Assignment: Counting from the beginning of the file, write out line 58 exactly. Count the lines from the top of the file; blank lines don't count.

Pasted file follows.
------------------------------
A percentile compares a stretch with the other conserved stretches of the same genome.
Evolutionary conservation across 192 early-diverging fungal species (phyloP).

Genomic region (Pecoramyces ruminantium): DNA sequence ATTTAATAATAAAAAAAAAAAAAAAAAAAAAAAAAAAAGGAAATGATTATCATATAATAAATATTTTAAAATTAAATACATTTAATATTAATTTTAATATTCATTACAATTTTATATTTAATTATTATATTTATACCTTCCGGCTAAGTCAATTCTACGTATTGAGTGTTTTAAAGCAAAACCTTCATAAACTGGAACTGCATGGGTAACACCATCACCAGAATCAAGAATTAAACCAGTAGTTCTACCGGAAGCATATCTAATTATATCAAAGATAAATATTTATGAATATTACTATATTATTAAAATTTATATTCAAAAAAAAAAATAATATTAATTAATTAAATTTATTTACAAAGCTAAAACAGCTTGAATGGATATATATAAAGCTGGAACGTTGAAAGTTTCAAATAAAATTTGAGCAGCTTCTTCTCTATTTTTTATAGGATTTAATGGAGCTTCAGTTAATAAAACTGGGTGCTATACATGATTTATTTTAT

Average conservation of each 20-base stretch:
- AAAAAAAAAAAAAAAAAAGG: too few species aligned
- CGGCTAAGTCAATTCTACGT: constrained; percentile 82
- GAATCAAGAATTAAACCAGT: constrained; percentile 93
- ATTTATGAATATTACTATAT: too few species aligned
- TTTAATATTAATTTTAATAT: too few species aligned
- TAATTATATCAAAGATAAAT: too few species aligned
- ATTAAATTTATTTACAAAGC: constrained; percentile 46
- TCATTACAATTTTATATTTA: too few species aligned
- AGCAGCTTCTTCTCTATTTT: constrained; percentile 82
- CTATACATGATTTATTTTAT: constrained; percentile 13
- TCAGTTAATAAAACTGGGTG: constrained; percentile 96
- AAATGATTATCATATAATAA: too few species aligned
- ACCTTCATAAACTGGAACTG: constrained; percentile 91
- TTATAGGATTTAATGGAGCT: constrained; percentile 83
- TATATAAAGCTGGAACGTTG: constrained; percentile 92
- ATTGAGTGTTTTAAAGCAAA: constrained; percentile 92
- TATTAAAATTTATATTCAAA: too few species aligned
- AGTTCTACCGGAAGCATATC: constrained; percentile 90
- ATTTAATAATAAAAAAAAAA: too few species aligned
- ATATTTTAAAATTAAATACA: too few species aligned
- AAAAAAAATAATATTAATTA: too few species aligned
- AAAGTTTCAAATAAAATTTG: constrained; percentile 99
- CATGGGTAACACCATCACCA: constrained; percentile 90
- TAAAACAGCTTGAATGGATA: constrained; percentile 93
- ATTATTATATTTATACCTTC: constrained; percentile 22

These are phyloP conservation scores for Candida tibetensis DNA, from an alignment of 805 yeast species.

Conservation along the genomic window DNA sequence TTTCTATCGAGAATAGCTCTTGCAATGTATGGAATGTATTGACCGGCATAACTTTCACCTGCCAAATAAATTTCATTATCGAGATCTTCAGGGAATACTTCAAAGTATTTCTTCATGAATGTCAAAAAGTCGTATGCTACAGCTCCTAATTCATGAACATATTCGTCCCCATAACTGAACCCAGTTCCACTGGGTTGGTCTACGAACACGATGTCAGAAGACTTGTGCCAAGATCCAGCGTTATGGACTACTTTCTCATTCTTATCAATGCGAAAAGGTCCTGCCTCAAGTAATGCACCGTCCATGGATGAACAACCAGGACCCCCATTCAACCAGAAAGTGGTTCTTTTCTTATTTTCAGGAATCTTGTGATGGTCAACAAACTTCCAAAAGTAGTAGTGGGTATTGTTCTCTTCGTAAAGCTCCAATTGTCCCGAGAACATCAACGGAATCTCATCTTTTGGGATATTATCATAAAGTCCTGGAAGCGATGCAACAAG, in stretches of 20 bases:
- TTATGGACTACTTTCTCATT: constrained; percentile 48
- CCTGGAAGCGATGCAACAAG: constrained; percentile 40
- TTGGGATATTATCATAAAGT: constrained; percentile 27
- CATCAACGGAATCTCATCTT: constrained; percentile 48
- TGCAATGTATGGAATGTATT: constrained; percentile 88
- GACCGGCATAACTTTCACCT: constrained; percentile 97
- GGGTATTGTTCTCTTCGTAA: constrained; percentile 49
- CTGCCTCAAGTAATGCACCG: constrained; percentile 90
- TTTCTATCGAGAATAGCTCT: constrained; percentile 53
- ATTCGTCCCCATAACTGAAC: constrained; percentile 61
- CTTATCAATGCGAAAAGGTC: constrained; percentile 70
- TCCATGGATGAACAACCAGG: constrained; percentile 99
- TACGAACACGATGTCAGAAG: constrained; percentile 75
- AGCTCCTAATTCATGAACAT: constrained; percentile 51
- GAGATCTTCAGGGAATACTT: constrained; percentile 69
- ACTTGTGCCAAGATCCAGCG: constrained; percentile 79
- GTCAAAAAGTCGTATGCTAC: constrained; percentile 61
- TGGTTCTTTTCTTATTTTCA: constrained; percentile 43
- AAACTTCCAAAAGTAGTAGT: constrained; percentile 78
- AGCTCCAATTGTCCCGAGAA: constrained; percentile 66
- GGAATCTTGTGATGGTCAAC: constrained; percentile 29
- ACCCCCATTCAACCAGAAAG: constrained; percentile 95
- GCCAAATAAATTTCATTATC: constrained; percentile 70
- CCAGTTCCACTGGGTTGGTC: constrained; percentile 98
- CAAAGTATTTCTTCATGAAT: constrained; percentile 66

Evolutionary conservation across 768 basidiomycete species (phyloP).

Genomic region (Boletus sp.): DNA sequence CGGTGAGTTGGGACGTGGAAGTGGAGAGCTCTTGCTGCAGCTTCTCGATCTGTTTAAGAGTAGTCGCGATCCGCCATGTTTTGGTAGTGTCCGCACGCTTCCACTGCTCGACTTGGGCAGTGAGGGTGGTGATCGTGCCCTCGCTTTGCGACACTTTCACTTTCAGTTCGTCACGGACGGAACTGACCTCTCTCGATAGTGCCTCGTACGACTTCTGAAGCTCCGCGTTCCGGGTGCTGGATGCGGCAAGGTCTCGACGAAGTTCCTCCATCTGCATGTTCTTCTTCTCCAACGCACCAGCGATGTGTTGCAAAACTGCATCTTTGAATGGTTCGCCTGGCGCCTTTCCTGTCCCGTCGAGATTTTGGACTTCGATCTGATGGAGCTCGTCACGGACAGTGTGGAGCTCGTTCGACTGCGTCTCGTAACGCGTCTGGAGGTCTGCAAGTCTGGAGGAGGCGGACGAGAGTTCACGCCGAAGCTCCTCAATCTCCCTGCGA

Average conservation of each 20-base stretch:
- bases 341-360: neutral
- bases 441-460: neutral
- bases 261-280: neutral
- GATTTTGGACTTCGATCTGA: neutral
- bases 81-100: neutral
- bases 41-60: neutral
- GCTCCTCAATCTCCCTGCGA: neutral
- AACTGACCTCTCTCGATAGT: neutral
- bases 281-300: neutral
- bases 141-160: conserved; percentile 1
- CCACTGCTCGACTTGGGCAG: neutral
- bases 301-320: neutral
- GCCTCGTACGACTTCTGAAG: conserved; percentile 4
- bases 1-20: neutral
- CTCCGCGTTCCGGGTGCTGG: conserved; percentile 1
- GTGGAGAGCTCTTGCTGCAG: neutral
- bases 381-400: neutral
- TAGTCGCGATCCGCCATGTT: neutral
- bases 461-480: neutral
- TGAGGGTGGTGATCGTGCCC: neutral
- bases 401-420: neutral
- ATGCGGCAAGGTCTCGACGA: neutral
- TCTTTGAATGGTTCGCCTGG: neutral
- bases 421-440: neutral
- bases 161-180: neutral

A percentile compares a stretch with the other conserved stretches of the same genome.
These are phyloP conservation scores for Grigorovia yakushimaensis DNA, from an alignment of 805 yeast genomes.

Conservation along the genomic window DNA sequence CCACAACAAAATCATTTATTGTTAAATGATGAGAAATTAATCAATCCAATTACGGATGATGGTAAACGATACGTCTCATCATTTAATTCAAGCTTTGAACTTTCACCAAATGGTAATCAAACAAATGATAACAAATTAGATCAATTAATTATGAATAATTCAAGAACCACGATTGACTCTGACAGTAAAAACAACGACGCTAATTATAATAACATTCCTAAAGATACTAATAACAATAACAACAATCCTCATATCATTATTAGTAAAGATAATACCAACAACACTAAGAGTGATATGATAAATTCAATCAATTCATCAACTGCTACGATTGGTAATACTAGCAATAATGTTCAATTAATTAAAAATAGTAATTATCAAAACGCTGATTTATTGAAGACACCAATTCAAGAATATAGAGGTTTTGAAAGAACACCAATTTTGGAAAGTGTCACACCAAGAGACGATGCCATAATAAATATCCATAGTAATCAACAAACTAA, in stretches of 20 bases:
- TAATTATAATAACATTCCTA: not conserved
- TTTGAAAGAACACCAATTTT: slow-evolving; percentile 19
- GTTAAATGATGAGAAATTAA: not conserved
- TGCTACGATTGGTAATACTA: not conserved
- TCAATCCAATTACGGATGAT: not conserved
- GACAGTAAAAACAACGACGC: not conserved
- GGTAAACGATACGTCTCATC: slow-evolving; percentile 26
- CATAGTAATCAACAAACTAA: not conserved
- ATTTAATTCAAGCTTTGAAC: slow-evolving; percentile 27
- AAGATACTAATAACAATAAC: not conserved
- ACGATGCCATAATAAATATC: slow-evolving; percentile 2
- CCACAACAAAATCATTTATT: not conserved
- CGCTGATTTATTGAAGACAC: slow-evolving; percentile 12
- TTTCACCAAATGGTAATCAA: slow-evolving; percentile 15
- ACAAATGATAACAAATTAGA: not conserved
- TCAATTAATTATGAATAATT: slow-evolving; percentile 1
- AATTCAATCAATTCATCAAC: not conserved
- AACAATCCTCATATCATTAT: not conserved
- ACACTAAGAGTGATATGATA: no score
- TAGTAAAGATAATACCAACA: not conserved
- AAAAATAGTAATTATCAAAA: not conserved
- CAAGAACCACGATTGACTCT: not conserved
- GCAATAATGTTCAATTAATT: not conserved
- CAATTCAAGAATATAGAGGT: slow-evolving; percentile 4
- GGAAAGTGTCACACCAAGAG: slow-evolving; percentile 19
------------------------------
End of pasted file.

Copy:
Genomic region (Boletus sp.): DNA sequence CGGTGAGTTGGGACGTGGAAGTGGAGAGCTCTTGCTGCAGCTTCTCGATCTGTTTAAGAGTAGTCGCGATCCGCCATGTTTTGGTAGTGTCCGCACGCTTCCACTGCTCGACTTGGGCAGTGAGGGTGGTGATCGTGCCCTCGCTTTGCGACACTTTCACTTTCAGTTCGTCACGGACGGAACTGACCTCTCTCGATAGTGCCTCGTACGACTTCTGAAGCTCCGCGTTCCGGGTGCTGGATGCGGCAAGGTCTCGACGAAGTTCCTCCATCTGCATGTTCTTCTTCTCCAACGCACCAGCGATGTGTTGCAAAACTGCATCTTTGAATGGTTCGCCTGGCGCCTTTCCTGTCCCGTCGAGATTTTGGACTTCGATCTGATGGAGCTCGTCACGGACAGTGTGGAGCTCGTTCGACTGCGTCTCGTAACGCGTCTGGAGGTCTGCAAGTCTGGAGGAGGCGGACGAGAGTTCACGCCGAAGCTCCTCAATCTCCCTGCGA